Therefore, Genesis 3:15 forms the backbone of our rejoicing on Christmas. The promised seed is finally here to crush the head of the serpent and give us life. Charles Wesley hit the nail right on the head when he composed:

Come, Thou long-expected Jesus,
Born to set Thy people free;
From our fears and sins release us…
Born Thy people to deliver,
Born a child and yet a King,
Born to reign in us forever.

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My Life as a Christian

Lecture #3: The Minister’s Fainting Fits

In this lecture, pastor Spurgeon discusses depression in the life of pastors and indeed we might extend these truths to the life of every Christian. He notes, “Fits of depression come over the most of us. Usually as cheerful as we may be, we must at intervals be cast down. The strong are not always vigorous, the wise not always ready, the brave not always courageous, and the joyous not always happy.”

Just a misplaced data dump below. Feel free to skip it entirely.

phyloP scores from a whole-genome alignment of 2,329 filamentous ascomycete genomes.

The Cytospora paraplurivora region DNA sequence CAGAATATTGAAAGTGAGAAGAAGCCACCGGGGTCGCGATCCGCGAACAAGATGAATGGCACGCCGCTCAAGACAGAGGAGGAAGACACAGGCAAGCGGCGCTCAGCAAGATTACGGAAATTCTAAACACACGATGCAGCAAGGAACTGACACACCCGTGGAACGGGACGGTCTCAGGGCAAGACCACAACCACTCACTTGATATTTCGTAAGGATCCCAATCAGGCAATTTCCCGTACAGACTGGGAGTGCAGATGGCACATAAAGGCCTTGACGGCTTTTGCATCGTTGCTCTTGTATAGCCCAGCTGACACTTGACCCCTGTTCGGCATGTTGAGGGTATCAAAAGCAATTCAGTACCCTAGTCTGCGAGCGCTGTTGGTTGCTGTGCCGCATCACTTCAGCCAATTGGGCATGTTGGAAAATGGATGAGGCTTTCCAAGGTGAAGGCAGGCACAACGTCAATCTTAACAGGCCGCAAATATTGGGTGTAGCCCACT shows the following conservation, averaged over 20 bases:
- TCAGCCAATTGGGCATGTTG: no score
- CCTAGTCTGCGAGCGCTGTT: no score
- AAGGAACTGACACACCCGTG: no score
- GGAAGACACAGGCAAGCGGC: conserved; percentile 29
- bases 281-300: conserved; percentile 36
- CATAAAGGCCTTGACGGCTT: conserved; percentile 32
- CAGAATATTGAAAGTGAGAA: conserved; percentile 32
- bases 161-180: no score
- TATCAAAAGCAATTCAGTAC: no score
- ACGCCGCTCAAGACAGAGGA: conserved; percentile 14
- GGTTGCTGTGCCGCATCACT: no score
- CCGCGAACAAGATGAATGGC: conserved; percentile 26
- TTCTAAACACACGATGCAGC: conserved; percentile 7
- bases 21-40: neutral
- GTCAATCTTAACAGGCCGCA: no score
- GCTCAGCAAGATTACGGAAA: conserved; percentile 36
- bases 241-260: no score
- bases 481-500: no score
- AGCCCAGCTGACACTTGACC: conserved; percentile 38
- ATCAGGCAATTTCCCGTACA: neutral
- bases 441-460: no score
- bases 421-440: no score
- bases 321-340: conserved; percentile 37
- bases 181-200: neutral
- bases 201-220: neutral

Spurgeon observes five reasons that would cause depression in pastors.  First, they are human. “Being men, they are compassed with infirmity, and heirs of sorrow.” Secondly, as humans most of them are in some way or another unsound physically. By this he implies physical challenges especially sicknesses. Thirdly, he notes lack of enough rest from studying and work. A painter takes care of his brush but often a pastor ignores to care of his important tool, the brain or mind.